Rivendell Center for Theology & the Arts
FLPI | Frameworks for Loss
and Permanence Initiative
Framing/Re-Framing Loss and Permanence
While death, transience, and loss are universal to human experience, humanity has exhibited no singular response to these experiences. Across centuries and cultures, humans have continuously framed and re-framed how they understand these themes from within a variety of worldviews.
Through works of the imagination these frameworks and experiences of loss and permanence have been articulated or challenged, and ultimately shared with the broader human community.
Frameworks inform not only personal responses to loss but also the methodological lenses through which we pursue discipline-specific research into loss and permanence, whether our subject is Alzheimer’s, art conservation, immigration, or human mortality.
In the autumn of 2019, the Rivendell Center for Theology and the Arts, launched the cross-disciplinary program series “Framing/Re-Framing Loss and Permanence,” which takes up these issues through small colloquia and other public events.
In collaboration with scholars from the Arts and Sciences, we focus our consideration of frameworks through collective engagement with works of the imagination.
|Next in the FLPI Colloquium Series: |
“After Catastrophic Loss: Finding What Is No Longer There”
Date: November 20, 2020
Time: 3:00 – 5:00 pm
Location: On Zoom
|Our twenty-first century world is no stranger to catastrophic loss, whether it results from large-scale violence, wildfires, a tsunami, a terrorist bombing, or an unchecked global pandemic. In these instances, the familiar has been obliterated or altered beyond recognition; before is now unavailable; the assumptions, landmarks, and frameworks by which we oriented our lives are unsettled, or have even disappeared. The desperate struggle to restore a sense of stability amidst shock and upheaval is common, as is the desire to avert or prevent such disasters in the future. |
Is there anything we can learn from past experiences of catastrophic loss that can illuminate our responses to present circumstances?
In the early part of the twentieth century, the devastating loss of life during World War I radically upset perceptions of the present and the future. Millions of young men went to war; tragic numbers died on, or vanished into, the battlefields. Many came home broken in mind and body. The number of dead overwhelmed traditional processes and rituals of mourning. New ways of remembrance and commemoration had to be found. Families tried to access the spirit world, desperate to connect with their lost one.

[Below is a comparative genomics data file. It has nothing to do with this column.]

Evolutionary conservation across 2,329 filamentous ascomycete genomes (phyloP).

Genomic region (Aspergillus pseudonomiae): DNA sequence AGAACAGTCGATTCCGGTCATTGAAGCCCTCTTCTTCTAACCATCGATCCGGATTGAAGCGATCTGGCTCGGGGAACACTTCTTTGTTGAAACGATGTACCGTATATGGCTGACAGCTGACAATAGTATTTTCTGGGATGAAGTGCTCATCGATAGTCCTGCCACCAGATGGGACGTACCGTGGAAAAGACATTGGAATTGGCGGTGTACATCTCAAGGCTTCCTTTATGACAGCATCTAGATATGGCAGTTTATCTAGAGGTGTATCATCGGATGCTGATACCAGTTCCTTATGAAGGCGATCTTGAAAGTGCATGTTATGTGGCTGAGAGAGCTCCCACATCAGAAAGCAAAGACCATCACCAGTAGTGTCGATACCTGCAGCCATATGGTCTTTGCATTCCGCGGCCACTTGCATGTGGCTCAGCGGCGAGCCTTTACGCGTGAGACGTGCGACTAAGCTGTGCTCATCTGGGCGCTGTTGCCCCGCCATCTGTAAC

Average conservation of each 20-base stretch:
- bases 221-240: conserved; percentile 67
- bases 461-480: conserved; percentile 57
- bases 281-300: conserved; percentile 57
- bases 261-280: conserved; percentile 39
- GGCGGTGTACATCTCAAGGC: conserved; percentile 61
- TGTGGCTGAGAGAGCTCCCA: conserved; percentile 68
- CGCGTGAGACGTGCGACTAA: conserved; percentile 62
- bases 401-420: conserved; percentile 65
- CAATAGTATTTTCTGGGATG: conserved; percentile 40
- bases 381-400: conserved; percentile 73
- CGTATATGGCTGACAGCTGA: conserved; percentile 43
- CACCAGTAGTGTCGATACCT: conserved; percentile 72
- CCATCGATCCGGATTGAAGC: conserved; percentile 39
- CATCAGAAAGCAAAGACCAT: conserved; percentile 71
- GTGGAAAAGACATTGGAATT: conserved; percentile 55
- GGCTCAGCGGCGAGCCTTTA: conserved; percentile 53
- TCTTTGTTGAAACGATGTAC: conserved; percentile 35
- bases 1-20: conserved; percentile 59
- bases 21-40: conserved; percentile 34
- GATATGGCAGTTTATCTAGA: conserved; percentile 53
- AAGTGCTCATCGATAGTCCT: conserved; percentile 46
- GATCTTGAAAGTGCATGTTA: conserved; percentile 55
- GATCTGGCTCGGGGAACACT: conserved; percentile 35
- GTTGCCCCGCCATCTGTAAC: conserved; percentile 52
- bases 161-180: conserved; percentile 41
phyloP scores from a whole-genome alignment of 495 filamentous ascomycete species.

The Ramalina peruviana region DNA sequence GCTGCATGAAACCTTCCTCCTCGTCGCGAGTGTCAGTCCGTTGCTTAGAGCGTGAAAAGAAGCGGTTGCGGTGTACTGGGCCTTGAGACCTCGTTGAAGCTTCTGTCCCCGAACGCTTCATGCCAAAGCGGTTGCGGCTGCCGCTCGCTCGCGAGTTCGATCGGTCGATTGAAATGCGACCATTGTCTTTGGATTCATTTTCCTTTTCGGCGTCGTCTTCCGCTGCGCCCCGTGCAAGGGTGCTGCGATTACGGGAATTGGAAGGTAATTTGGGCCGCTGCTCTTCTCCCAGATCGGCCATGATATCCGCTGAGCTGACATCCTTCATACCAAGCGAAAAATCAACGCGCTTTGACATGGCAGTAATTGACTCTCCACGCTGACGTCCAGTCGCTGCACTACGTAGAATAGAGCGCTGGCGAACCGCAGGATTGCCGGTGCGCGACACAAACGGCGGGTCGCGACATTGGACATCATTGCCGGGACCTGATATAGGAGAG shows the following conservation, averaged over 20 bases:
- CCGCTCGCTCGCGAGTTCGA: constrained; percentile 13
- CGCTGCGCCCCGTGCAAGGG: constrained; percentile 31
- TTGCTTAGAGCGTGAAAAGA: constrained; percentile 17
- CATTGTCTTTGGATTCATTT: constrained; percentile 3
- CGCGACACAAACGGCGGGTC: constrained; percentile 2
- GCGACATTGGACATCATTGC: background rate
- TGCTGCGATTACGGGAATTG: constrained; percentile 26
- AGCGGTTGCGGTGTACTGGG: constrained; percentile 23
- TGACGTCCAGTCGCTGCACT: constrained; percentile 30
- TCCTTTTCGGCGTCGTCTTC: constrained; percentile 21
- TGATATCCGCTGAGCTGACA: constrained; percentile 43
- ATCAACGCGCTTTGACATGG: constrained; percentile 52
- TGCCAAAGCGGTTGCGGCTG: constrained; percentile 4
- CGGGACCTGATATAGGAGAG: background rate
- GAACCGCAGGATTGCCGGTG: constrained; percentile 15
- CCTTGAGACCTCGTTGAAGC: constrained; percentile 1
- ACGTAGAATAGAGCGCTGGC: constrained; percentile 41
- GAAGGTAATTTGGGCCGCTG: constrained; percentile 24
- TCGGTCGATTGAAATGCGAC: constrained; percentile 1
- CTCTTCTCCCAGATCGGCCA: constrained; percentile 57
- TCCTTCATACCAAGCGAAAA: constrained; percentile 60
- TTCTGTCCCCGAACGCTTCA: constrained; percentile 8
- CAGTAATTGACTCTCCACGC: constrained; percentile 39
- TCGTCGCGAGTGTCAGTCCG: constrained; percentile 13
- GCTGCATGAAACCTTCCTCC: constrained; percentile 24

In her recently published work Salient, poet Elizabeth Gray wrestles with what it means to try to find what is no longer there. In this poetic sequence, an account of her efforts to find ‘The Missing’ of a specific time and place—the Ypres Salient in Belgian Flanders in October and November 1917 and the soldiers who vanished there—Gray insists that before we can think about moving forward after catastrophic loss toward healing and protection, we need to access the catastrophe itself. Only then are we able to get our bearings in an altered and unrecognizable landscape. She asks, “By what landmarks (literal, figurative, spiritual) might we orient ourselves? Where is North?”
In this, our second colloquium in the FLPI series, we continue to examine the personal and disciplinary lenses through which we research and understand loss and permanence, using works of the imagination as the locus for our conversation. Alongside the poet Elizabeth Gray, who will be joining us, we will explore the unique issues which catastrophic loss—in all its forms—presents, as we bring our cross-disciplinary lenses to bear on our engagement with Salient, and its meditations on loss and permanence.
|FLPI colloquia are by invitation only to Yale faculty. To express your interest in participating, please contact us.|
Past FLPI Events
December 10, 2019 FLPI Colloquium: “Framing/Re-Framing Loss and Permanence: Absent Presence”
Held at the Whitney Humanities Center (Yale University), this cross-disciplinary colloquium examined the methodological lenses through which we pursue research into loss and permanence. Three memorial installations formed the backdrop to our discussion of ‘Absent Presence’: the “Lynching Memorial” in Alabama, USA (National Memorial for Peace and Justice), the “Confiscated Shoes” installation at the United States Holocaust Memorial Museum, and the Keiskamma Altarpiece in South Africa (Keiskamma Trust).